The metabolism-impeding factors responsible for fibromyalgia must be controlled or eliminated before a patient can significantly improve. When fibromyalgia results from inadequate thyroid hormone regulation, the proper form of thyroid hormone is indispensable if the patient is to improve or recover. The use of T4 alone (such as Synthroid) is seldom effective. Most patients require treatment with desiccated thyroid (such as Armour Thyroid), a synthetic T4/T3 combination (with 4 parts T4 to one part T3, such as Thyrolar), or T3 alone. Treatment is seldom effective when the clinician adjusts the patient's dosage according to blood TSH levels. Treatment results are likely to be no better when the patient's dosage is adjusted according to the free T3 level. Most patients improve or recover only when their thyroid hormone dosage is adjusted according to the responses of their tissues to thyroid hormone.
Anyway its something to ponder over. Not that I necessarily agree with everything he says, because I simply do not know. If I knew the answer, we'd all be better, LOL.
I'm still trying to decide if I truly have fibro or if its thyroid related. I do have some tender spots. I'm confused. How do ya'll know that you have both and that its not from your thyroid? Is there even an answer to that?
I have both fibro and hypothyroidism and take synthroid. From the literature I have read, synthroid when taken properly is converted easily by the body to T3. So there is no need to supplement synthroid with T3. I recently found out that I had been taking my synthroid wrong. It is to be taken first thing in the morning on an empty stomach, which I was doing, but, I was also taking my other meds at the same time. That is a no no. It is to be taken alone. I already knew that I couldn't take anything with calcium in it within 4 hrs., but I didn't know I couldn't take anything else.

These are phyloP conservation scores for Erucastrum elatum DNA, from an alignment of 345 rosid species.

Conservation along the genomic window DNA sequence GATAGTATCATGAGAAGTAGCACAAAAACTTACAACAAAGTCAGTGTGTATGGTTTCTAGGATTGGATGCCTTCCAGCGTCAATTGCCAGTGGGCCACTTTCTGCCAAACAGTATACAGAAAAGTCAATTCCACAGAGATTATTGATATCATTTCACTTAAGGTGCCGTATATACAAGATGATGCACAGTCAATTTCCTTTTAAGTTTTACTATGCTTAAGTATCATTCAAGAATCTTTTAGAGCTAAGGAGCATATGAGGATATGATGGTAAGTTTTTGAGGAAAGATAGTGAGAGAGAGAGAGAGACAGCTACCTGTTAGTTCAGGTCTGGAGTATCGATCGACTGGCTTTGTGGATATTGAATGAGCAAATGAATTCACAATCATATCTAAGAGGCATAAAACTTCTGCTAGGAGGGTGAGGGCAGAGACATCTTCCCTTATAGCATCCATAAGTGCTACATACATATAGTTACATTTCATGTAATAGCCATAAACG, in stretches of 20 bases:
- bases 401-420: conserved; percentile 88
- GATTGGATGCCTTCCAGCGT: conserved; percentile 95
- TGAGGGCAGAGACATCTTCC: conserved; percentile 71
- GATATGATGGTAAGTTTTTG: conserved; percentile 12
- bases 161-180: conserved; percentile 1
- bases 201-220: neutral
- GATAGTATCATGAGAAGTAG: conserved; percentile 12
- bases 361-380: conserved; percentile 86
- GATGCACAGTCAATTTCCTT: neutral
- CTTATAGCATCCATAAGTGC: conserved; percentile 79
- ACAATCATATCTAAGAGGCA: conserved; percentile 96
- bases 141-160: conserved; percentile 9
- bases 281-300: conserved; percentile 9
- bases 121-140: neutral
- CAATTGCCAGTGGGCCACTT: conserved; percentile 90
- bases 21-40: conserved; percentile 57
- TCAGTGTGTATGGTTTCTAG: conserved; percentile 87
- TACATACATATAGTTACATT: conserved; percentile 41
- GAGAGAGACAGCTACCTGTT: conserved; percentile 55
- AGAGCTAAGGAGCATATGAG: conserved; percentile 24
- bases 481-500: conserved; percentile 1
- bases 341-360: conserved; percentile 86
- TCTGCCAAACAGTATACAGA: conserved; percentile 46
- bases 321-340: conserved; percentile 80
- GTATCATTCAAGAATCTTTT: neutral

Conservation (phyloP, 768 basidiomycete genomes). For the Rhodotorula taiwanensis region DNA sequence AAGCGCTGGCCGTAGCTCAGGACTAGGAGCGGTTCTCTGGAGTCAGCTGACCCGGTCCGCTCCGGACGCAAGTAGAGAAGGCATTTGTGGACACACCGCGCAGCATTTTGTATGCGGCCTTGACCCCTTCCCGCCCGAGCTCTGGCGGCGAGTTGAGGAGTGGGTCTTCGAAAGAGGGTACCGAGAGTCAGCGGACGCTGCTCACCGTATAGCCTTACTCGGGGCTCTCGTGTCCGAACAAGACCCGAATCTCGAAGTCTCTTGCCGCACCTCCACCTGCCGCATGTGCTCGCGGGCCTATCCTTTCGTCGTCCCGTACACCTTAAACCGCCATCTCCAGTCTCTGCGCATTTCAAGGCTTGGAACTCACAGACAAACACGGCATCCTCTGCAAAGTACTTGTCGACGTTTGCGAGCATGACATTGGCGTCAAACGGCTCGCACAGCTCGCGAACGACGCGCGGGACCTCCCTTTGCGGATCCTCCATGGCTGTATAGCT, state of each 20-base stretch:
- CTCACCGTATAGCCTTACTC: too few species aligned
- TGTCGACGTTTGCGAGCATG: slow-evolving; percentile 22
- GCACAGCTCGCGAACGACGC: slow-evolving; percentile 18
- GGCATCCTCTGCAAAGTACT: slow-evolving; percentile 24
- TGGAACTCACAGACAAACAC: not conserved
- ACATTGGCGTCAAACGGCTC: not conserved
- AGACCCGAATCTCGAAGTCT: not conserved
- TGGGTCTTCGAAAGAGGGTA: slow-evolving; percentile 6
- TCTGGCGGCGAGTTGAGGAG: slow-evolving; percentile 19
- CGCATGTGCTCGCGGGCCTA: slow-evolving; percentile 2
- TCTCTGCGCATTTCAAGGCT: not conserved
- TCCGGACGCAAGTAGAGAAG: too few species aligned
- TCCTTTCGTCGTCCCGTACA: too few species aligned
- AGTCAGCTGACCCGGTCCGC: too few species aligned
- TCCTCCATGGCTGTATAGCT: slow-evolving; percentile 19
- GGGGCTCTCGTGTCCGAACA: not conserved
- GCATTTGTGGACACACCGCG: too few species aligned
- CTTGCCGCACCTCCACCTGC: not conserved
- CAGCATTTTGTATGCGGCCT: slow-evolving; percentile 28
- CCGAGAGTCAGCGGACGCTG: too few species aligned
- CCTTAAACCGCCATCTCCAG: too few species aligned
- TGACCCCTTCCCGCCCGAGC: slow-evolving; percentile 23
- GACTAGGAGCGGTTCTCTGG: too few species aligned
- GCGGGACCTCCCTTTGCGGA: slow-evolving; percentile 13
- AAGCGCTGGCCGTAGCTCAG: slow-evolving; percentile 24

Since I have been taking it correctly it has been working.
20 years ago, I was diagnosed with thyroid nodules and low level hypothyroidism. Meaning I was just "slightly hypo" according to the blood work.
I took Synthroid for 5 years or so, and I never noticed any change in myself, the nodules did shrink, tho. I finally got my doctor to give me Cytomel along with the Synthroid, hoping it would do something. It did not.
about five years ago, while still on Synthroid (NOT generic) I got a "bad batch" and went HYPERthyroid. It was one of the worst experiences of my life! I felt like I was going to jump out of my skin, it was just awful.
I stopped taking the Synthroid alltogether, because I was afraid of going hyper again. The hyper symptoms went away, and my body didn't seem to miss the Synthroid at all. I got a new doctor about two years ago, and she freaked out when I told her I stopped taking my thyroid meds. She ran the full battery of tests, and my levels were all still VERY slightly low. She ran a thyroid scan, and I still have small nodules. My reaction was "You mean I took that crap for 20 years, and it did nothing for me at all? And you want me to keep taking it?" I refused the RX for more Synthroid.
I believe that my thyroid was never an issue before. I think this whole time I have had fibro. I think the reason the Synthroid and Cytomel did nothing for me was because it wasn't what I needed.
So now I am really curious about all of you who take thyroid meds. Have you ever noticed a difference in the way you feel when you take them?